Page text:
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PRUDENTIAL PROP. & CAS. INS. CO. v. HABIB NAYERAHA

UNITED STATES DISTRICT COURT FOR THE EASTERN DISTRICT OF PENNSYLVANIA


August 24, 1984

PRUDENTIAL PROPERTY & CASUALTY INSURANCE CO.
v.
Habib NAYERAHAMADI

The opinion of the court was delivered by: KATZ

MEMORANDUM

 KATZ, District Judge.

 This is a declaratory judgment action brought by Prudential Property & Casualty Insurance Co. ("Prudential"). Prudential is seeking to prevent the defendant, Habib Nayerahamadi, from claiming supplementary uninsured motorist benefits under a Prudential auto insurance policy. The parties have submitted stipulated facts and cross-motions for summary judgment.

 According to the stipulated facts, Mr. Nayerahamadi had an accident while driving a friend's 1982 Honda Civic that was insured by Prudential. The other car involved in the accident was insured by Allstate. Mr. Nayerahamadi lodged a claim against the driver of the other vehicle; the claim was settled for $15,000, the limit on the other driver's Allstate insurance policy. As a condition of the settlement, Mr. Nayerahamadi executed a release discharging the other driver from all claims arising out of the accident.

 Mr. Nayerahamadi seeks to recover underinsured motorist benefits from Prudential under the policy covering the car he was driving, which had $25,000 supplementary uninsured motorist (or "underinsured motorist") coverage. Prudential maintains that it is not required to pay any benefits because Mr. Nayerahamadi settled his claim against the other driver without obtaining Prudential's consent, in violation of the policy terms. Prudential also argues that if it is liable to Mr. Nayerahamadi for benefits, the maximum amount it can be required to pay is $10,000 (the difference between the $25,000 policy limit and the $15,000 Mr. Nayerahamadi received in settlement). These two arguments are discussed below.

 Consent-to-settle clause

 The Prudential policy at issue contains the following clause:

 

Neither you, your legal representative, nor anyone else entitled to payment under this part may settle with anyone responsible for the accident without our consent. If, before we make payment under this part, you or your legal representative starts any legal action against anyone responsible for the accident, you or your legal representative must immediately send us a copy of the legal documents served relating to this action.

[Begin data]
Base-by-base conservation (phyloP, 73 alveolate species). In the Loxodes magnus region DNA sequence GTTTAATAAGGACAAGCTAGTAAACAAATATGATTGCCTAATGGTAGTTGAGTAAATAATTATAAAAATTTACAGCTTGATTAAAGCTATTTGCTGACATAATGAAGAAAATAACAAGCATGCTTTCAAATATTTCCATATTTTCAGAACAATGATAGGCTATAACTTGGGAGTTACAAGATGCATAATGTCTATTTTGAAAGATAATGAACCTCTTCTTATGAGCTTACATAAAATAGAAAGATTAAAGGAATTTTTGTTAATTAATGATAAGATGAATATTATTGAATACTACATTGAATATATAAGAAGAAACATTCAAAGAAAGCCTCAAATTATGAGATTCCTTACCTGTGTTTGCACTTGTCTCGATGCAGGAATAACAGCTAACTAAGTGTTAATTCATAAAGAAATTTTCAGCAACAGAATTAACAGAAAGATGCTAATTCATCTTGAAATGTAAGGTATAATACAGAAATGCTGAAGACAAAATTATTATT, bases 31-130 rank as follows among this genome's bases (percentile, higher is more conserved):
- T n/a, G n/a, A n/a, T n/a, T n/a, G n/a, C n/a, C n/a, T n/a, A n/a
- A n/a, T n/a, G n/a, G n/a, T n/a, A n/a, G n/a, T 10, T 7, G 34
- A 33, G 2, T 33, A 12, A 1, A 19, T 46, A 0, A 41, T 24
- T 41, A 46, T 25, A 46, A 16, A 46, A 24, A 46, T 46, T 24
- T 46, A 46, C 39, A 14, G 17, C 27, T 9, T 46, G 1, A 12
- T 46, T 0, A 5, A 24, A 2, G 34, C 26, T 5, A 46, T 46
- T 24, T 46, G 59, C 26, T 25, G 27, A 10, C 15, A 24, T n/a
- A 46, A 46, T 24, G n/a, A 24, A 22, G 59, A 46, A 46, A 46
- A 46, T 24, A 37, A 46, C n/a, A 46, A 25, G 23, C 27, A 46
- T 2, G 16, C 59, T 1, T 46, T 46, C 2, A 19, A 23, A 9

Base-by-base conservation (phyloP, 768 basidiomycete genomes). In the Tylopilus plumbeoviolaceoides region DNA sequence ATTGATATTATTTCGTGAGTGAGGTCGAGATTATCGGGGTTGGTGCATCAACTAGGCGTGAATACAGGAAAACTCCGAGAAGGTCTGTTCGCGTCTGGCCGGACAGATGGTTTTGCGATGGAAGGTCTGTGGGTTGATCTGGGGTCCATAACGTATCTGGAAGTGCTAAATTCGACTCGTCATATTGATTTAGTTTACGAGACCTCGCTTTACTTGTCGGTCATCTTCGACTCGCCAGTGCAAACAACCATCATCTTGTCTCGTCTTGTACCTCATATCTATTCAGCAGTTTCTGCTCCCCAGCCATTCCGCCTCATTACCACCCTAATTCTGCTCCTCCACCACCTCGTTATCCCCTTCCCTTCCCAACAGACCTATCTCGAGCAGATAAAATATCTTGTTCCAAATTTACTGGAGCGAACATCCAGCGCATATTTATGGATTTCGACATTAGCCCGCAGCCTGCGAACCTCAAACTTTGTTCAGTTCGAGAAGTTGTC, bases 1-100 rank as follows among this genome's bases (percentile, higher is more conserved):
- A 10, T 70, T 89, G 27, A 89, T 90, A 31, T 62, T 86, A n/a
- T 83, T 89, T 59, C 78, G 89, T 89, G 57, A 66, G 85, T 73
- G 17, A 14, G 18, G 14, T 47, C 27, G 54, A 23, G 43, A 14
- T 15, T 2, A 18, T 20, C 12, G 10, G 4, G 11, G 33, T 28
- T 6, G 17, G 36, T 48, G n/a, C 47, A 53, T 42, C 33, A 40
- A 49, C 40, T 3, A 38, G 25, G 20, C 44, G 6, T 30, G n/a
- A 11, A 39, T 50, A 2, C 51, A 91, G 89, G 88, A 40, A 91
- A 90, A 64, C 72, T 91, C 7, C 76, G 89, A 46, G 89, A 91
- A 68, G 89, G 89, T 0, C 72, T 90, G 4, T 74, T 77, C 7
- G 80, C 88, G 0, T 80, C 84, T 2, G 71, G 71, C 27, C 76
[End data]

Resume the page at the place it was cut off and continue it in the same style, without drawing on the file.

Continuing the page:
Prudential claims that Mr. Nayerahamadi's execution of a settlement and release with Allstate and the other driver, without its consent, violated this clause. Therefore, he should not be entitled to collect any benefits under the policy.

 Defendant urges the court to invalidate the consent-to-settle clause because it would allow the insurance company to block settlements and thus evade liability for underinsured motorist benefits. The underinsured motorist clause contains the following restriction:

 

We won't have to make any payments under this coverage until all the bonds and insurance policies which apply to the injury have been used up in paying court judgments or settlements.

  Giving effect to the consent-to-settle clause would, defendant argues, put the insured in a "Catch-22" position since defendant could not collect underinsured motorist benefits without first settling with the tortfeasor, and could not settle without first obtaining the insurer's permission. Defendant argues that this conflict between the consent-to-settle clause and the insurer's obligation to pay underinsured motorist benefits creates an "ambiguity" in the policy that should be construed against the insurance company, and also that the consent-to-settle claim is contrary to public policy as expressed in Pennsylvania's uninsured motorist statute. *fn1"

 Prudential counters that the consent-to-settle clause is necessary to protect its subrogation rights, which in this case were extinguished by Mr. Nayerahamadi's settlement with the tortfeasor.